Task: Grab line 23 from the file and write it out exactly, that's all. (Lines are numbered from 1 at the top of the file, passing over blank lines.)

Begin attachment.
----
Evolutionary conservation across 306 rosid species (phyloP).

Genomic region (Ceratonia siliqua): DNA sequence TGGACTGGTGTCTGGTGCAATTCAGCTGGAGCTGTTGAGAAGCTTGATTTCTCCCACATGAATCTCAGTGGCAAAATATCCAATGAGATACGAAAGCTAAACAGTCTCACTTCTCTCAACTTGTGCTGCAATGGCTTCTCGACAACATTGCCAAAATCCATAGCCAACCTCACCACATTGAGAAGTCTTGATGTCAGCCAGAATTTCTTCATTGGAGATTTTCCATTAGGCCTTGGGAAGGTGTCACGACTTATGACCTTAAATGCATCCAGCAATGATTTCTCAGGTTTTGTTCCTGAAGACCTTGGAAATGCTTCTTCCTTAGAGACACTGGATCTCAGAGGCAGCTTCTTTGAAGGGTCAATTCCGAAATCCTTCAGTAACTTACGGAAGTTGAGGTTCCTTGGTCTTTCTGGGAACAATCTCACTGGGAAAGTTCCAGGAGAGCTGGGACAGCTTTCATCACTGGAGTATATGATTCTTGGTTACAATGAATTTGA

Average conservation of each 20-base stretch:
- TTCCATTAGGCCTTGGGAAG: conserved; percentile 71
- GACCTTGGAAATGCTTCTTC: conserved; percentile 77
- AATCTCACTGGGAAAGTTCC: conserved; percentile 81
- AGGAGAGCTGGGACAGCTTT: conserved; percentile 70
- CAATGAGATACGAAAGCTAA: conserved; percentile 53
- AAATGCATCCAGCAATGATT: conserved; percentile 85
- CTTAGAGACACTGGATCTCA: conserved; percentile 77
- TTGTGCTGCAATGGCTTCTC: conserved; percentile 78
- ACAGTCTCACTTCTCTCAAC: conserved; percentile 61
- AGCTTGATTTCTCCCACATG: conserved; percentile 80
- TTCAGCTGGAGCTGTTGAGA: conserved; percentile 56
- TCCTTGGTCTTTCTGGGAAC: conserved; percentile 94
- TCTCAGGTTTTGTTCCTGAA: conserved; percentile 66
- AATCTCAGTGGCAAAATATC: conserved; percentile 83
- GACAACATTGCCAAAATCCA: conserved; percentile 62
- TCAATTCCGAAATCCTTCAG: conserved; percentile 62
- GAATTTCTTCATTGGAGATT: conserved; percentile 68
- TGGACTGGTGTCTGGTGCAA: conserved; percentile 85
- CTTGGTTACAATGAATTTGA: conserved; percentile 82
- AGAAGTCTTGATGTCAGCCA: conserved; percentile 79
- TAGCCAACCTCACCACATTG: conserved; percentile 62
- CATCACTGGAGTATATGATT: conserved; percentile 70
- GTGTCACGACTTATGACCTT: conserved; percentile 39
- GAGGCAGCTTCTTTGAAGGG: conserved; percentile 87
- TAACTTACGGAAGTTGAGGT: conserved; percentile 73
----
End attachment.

- AGAAGTCTTGATGTCAGCCA: conserved; percentile 79